The public have been cautioned against processing food items on open markets after purchase in order to reduce exposure to life-threatening diseases.
The Accra Metropolitan Director of Public Health, Florence Kuukyi, said the practice often exposed foodstuffs to harmful bacteria and micro-organisms which posed danger to one’s health.
“We are facing pandemics of non-communicable diseases and most are as a result of the food we consume from our markets. We discourage people from asking traders to chop and grind foodstuffs like okro, kontomire and pepper, because they are difficult to treat when you get home and you are likely to use them in that state for cooking.
“The grater, knives and cloths tied to the fingers of market women to process these food items are in themselves a whole ecosystem of micro-organisms that could be harmful to one’s health and people must desist from these practices so we can live healthily,” she advised.
Mrs Kuukyi was speaking with the Ghanaian Times at a stakeholder validation workshop on a study on “Partnerships for healthy diets and nutrition in urban African Food systems-evidence and strategies (NOURICITY)”.
The two-year research project aims at understanding the food consumption choices of the urban population and how these choices impact on the health of individuals and households.
Spearheaded by the Institute of Statistical, Social and Economic Research (ISSER) of the University of Ghana in collaboration with the Centre for Development Research (ZEF), University of Bonn, Germany, the study is being conducted in Ghana, Uganda and South Africa.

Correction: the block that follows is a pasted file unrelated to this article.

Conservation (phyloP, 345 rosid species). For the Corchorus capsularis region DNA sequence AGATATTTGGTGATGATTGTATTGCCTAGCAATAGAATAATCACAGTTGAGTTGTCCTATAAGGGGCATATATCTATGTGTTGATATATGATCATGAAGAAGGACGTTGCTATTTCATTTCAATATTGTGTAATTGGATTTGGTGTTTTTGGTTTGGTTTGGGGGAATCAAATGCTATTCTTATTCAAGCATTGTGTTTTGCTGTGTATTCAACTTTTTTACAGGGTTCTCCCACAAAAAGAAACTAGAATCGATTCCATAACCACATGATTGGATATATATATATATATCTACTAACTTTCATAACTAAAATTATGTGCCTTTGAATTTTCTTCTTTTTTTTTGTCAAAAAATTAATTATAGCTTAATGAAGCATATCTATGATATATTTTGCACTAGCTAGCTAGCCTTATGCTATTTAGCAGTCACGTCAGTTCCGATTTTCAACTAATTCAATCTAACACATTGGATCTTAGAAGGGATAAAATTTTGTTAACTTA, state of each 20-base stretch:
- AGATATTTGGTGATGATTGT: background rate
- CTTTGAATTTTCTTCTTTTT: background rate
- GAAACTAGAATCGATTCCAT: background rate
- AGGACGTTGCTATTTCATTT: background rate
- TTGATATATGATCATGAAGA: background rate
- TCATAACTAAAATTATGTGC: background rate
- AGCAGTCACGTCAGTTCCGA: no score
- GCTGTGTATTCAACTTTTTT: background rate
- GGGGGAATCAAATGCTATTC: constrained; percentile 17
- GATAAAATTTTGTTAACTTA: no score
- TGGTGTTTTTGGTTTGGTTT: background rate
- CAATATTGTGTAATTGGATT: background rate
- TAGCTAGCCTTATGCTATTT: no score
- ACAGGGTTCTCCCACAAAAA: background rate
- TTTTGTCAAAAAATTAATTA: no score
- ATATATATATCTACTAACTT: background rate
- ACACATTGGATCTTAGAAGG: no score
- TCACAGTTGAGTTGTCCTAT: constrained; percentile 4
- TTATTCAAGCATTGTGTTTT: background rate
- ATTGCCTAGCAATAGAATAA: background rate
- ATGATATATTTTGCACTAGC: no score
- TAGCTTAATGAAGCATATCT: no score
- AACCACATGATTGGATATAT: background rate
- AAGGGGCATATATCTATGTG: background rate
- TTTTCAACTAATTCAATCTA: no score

The Metropolitan Public Health Director said in line with the new “Food Safety Guidelines” launched by the Ministry of Local Government Decentralisation and Rural Development (MLGDRD) last year, the AMA was set to review its by-laws to ensure food safety within the metropolis.
“We are going to ensure that the food value chain is protected from microbial, chemical and physical hazards so right from the farms, the transportation of food items, market to the consumer, we are going to monitor every stage so that when there is an outbreak at any point we can trace where it is coming from and break the chain,” she noted.
Additionally, Mrs Kuukyi said the reviewed by-laws would also intensify promoting sanitary conditions, effective waste management systems and health-seeking behaviors within the communities, markets and among citizens.
She urged that as immediately as possible, all markets across the country are linked to reliable water sources to help control the risk of disease outbreaks.
Water is critical to ensuring food safety and as soon as possible we should have a policy in place that ensures that all markets in the country have constant water supply to reduce the risks of diseases contracted from these areas,” she urged.
Professor Felix Asante, the Principal Investigator on the “NOURICITY Project” and Pro Vice-Chancellor for Research, Innovation and Development (ORID) at the University of Ghana (UG) expressed the need for clear definition of the mandates of policymaking and regulatory institutions within the food safety value chain to promote health and well-being of the populace.
He said the situation where roles of monitoring and regulatory agencies overlapped made it difficult to ensure that the right thing was done.
“We should have a one-stop organisation where all procedures necessary in ensuring food safety are enforced to sustain life and promote good health,” he stated.